By the time you sit down for Thanksgiving dinner, the 12-member congressional supercommittee will have succeeded in meeting its November 23 deadline to approve a plan to shrink the budget deficit by at least $1.2 trillion over the next decade.
Or it will have failed – and produced a turkey instead.
The entire government is subject to scrutiny, including military spending. As Air Force Secretary Michael Donley put it recently, “Defense cannot be exempted from efforts to get our financial house in order.”
If the supercommittee fails, planned Pentagon spending could be reduced by as much as $1 trillion between 2012 and 2021.
Even smaller-scale cuts, including the estimated $450 billion by which the Pentagon is already planning to reduce its spending plans, would force the military to scale back to a degree.
This means that we need to make smart decisions about what’s most needed to safeguard U.S. national security. We should spend scarce resources on the weapons we need for current threats, and not on weapons to combat threats that no longer exist.
The Pentagon’s budget is too geared toward hardware once thought necessary to defeat the Soviet Union during the Cold War. Military spending should instead address today’s security threats, such as weak or failing states, cyber-security breaches, and nuclear terrorism.
One glaring example of the Pentagon’s misplaced priorities is its nuclear weapons budget.
The United States currently plans to spend around $110 billion to build a new fleet of nuclear-armed submarines. The Pentagon estimates the total cost of building and operating the new subs at nearly $350 billion over the next 50 years. The Air Force also intends to spend $55 billion on procuring 100 new bombers and an unknown sum on new land-based intercontinental ballistic missiles.
Additionally, the National Nuclear Security Administration plans to spend $88 billion over the next decade to refurbish existing nuclear warheads and rebuild the factories that make key warhead parts.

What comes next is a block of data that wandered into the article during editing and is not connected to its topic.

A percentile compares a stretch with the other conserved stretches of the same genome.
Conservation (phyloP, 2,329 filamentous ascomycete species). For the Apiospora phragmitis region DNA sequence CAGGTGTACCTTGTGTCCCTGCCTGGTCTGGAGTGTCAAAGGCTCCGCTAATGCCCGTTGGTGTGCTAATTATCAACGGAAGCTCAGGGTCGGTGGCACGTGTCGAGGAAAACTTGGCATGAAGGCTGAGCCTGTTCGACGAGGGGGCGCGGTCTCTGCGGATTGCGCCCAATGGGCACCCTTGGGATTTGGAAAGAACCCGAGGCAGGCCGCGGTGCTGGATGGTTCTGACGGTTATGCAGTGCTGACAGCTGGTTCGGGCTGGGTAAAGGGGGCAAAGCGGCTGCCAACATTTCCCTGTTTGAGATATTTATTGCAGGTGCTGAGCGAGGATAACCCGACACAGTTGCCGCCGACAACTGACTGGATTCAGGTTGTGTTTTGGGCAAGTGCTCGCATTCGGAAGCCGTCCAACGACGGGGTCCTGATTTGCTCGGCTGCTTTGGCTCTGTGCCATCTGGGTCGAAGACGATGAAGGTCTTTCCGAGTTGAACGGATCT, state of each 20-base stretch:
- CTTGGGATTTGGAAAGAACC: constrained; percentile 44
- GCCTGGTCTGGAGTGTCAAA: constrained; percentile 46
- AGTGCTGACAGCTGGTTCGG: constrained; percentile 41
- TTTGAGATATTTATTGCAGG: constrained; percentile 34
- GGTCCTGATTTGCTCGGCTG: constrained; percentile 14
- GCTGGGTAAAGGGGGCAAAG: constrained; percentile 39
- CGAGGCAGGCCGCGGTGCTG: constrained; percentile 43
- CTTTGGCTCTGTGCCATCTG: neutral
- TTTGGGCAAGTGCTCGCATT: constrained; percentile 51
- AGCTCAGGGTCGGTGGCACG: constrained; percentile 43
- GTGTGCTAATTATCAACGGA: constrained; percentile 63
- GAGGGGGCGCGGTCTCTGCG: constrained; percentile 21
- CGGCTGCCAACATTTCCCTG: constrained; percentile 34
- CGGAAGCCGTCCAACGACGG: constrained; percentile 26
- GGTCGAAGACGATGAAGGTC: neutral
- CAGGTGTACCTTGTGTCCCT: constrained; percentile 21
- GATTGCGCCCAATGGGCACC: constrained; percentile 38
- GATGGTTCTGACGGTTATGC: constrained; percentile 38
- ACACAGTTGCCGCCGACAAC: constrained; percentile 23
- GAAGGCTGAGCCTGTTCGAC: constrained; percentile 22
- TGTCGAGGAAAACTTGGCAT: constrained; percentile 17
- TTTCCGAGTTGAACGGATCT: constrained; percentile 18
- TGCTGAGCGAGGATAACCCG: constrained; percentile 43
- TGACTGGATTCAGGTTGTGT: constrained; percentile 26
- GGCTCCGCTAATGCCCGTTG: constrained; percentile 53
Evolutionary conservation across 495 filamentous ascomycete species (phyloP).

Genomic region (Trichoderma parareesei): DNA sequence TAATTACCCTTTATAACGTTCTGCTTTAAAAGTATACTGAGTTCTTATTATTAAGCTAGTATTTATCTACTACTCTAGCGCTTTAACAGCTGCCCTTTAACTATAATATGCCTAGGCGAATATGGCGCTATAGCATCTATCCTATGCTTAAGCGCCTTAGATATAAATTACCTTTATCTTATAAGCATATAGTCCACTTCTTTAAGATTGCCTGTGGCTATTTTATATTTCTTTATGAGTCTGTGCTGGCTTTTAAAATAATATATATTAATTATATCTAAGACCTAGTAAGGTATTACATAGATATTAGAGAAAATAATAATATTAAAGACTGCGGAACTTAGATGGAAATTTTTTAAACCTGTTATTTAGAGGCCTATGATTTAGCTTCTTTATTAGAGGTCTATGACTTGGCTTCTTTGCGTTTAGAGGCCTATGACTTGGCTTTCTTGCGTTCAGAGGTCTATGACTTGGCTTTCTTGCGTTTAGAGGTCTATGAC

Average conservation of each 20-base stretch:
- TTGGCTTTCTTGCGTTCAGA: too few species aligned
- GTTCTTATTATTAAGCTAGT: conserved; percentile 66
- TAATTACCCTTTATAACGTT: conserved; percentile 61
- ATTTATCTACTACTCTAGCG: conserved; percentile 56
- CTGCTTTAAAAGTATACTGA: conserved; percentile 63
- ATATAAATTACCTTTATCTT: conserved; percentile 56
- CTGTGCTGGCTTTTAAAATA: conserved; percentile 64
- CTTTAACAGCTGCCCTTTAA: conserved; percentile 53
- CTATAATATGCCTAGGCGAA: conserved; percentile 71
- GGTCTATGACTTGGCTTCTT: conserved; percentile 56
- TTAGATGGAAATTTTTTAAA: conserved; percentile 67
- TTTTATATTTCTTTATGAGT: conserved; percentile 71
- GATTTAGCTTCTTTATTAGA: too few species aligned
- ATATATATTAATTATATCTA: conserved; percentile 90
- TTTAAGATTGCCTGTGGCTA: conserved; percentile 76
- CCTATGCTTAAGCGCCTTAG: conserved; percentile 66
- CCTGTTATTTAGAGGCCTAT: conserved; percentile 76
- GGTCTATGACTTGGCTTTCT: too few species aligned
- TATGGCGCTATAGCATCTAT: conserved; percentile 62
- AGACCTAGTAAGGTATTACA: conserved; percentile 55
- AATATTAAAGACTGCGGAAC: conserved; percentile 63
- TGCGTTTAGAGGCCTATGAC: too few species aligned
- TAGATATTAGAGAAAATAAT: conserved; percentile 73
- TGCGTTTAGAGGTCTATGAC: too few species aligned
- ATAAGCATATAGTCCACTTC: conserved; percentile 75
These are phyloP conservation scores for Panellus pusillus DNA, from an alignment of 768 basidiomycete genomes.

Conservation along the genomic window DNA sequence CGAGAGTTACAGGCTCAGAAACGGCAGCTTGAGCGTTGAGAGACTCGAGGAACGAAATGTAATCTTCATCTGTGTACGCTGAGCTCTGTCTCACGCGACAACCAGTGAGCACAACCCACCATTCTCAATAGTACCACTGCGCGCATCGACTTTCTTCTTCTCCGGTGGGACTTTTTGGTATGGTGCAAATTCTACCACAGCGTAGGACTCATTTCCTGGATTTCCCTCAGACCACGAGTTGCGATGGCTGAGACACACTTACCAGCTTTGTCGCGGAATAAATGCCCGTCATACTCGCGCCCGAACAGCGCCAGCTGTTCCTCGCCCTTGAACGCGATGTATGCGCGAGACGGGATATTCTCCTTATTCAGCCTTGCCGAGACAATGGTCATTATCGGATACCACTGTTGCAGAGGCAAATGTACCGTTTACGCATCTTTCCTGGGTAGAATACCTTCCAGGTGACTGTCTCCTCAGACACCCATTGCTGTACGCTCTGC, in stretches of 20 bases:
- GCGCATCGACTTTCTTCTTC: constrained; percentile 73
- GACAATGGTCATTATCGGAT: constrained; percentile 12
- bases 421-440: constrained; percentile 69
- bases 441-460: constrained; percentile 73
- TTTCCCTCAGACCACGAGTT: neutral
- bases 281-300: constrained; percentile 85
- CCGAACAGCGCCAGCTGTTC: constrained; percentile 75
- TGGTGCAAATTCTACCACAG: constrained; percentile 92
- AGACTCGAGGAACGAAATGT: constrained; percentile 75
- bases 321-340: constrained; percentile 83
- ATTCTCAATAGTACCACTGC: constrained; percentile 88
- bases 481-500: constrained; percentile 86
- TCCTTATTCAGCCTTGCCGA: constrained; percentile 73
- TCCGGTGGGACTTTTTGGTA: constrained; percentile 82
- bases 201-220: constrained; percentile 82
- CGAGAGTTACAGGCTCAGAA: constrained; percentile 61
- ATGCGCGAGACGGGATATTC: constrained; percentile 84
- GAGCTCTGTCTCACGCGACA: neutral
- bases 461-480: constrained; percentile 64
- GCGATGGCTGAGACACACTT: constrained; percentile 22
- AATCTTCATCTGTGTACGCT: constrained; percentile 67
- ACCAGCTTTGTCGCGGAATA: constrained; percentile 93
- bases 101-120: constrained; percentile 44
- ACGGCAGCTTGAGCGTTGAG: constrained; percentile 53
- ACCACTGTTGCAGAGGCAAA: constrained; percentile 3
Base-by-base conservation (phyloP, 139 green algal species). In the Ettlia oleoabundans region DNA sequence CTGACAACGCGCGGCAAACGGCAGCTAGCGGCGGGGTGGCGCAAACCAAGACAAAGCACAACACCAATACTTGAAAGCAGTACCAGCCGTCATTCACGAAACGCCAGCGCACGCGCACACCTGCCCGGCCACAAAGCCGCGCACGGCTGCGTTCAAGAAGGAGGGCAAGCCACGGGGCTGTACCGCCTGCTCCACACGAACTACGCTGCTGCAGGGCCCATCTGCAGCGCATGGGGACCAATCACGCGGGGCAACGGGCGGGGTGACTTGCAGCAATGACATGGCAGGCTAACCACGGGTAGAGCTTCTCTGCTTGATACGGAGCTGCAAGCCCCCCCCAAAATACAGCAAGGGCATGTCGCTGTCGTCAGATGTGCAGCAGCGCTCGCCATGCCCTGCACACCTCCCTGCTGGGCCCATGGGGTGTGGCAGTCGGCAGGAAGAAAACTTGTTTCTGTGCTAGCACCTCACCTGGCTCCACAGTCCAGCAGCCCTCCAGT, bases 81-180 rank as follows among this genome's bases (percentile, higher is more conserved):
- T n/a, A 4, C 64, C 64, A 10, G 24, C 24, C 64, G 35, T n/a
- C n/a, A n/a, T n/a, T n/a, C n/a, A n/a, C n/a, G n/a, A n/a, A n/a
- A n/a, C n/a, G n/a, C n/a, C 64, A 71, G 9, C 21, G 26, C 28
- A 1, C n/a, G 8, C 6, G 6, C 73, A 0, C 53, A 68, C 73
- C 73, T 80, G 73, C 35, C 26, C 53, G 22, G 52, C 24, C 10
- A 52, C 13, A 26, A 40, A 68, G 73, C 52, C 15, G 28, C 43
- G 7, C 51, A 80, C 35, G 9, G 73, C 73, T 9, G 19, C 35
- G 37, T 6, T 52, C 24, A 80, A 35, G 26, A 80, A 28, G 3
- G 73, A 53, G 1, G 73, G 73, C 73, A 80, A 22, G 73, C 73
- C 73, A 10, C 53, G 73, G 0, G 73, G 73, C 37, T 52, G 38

While nuclear weapons today play a much smaller role in U.S. national security strategy than in the past, Washington retains approximately 5,000 nuclear weapons, far more than it would ever need to maintain our security. Such an excessive arsenal is irrelevant to the most likely threats we face, and it poses financial and opportunity costs that can’t be justified in the current economic climate.
Advocates of increased nuclear-weapons spending argue that budget cuts shouldn’t touch these programs. Not surprisingly, every branch of the military says the same thing about its own programs. Yet, as former Secretary of Defense Robert Gates said repeatedly, nothing can be “off the table” when difficult budget choices are required.
The need to prioritize is particularly important as the Pentagon calculates the opportunity costs of building new nuclear-weapons delivery systems at the expense of other more important priorities.
For example, a recent draft of the Navy’s 30-year shipbuilding blueprint revealed that the plan to build 12 new nuclear-armed submarines would reduce the number of conventional ships in the 30-year plan by 56 boats.
Members of Congress and experts have suggested that by building and deploying eight new nuclear-armed submarines instead of a dozen of them, the United States could still deploy the same number of nuclear weapons at sea as is currently planned (about 1,000) and save billions that could be better spent elsewhere.
These are the kinds of fiscally prudent options that supercommittee lawmakers and Pentagon officials ought to consider before they head home for Thanksgiving.
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